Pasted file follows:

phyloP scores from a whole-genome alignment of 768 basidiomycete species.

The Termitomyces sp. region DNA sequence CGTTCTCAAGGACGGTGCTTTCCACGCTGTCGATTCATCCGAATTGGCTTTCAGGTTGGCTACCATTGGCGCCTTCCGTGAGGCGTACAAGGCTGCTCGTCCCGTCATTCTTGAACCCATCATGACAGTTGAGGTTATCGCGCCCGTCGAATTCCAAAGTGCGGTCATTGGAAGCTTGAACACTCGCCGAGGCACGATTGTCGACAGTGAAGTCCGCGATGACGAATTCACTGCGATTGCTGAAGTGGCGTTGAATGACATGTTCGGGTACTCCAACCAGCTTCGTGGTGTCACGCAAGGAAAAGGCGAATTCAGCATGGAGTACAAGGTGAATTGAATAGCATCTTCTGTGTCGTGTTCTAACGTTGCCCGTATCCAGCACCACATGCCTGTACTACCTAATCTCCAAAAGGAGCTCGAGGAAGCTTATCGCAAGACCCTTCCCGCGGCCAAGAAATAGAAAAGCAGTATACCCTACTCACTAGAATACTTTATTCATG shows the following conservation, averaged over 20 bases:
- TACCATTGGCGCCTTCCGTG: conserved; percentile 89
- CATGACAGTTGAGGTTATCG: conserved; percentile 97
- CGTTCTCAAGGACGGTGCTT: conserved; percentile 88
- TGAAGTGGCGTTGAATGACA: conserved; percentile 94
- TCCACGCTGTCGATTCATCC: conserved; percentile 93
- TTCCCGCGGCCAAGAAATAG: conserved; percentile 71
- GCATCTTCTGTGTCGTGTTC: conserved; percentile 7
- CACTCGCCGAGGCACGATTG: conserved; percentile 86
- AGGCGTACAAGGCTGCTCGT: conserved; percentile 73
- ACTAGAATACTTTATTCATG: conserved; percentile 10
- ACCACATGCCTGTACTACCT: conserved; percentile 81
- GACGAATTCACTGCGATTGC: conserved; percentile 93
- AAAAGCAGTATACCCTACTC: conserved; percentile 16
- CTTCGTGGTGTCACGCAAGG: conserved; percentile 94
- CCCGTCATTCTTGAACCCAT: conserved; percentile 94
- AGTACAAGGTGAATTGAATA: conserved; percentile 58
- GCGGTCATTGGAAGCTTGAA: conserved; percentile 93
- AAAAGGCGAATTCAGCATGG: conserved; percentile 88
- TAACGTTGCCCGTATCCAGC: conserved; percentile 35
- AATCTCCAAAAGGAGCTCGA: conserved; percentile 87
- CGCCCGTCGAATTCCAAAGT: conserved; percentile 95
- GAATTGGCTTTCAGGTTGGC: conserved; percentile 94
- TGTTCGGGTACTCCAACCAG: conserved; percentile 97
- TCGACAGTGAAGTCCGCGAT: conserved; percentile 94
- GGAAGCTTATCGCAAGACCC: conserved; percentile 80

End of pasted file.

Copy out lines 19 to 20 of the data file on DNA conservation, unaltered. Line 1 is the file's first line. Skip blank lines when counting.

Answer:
- GCGGTCATTGGAAGCTTGAA: conserved; percentile 93
- AAAAGGCGAATTCAGCATGG: conserved; percentile 88